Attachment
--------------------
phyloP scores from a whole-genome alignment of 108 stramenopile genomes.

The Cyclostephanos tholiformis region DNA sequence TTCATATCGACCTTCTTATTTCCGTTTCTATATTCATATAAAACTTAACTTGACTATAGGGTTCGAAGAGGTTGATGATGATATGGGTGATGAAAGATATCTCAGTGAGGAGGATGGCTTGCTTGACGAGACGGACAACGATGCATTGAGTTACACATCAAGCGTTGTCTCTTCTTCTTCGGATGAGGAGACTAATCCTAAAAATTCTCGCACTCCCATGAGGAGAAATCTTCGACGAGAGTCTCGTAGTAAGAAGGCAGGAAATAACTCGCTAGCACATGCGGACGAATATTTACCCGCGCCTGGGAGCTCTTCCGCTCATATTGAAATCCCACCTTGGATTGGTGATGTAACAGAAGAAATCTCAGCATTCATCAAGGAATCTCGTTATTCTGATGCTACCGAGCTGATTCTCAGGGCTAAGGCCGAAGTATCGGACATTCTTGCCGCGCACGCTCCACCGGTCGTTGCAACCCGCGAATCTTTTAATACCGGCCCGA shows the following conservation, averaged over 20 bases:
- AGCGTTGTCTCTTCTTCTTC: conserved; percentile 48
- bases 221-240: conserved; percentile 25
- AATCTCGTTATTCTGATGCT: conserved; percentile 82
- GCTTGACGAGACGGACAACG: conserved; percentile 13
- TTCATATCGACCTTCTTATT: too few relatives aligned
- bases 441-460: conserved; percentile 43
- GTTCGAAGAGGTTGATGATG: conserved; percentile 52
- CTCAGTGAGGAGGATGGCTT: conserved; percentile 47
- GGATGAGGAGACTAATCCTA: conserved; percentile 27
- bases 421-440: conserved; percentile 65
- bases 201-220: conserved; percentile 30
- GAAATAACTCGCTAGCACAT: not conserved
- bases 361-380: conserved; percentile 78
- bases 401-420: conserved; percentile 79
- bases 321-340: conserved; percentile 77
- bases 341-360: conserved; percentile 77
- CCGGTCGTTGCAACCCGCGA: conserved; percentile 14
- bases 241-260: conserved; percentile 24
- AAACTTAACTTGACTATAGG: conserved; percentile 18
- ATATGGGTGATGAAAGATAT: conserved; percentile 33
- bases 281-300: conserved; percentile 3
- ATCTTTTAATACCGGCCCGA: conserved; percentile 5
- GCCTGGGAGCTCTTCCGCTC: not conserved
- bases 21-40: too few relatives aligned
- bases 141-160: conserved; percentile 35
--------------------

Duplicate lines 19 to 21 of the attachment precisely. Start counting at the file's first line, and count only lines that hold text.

- CCGGTCGTTGCAACCCGCGA: conserved; percentile 14
- bases 241-260: conserved; percentile 24
- AAACTTAACTTGACTATAGG: conserved; percentile 18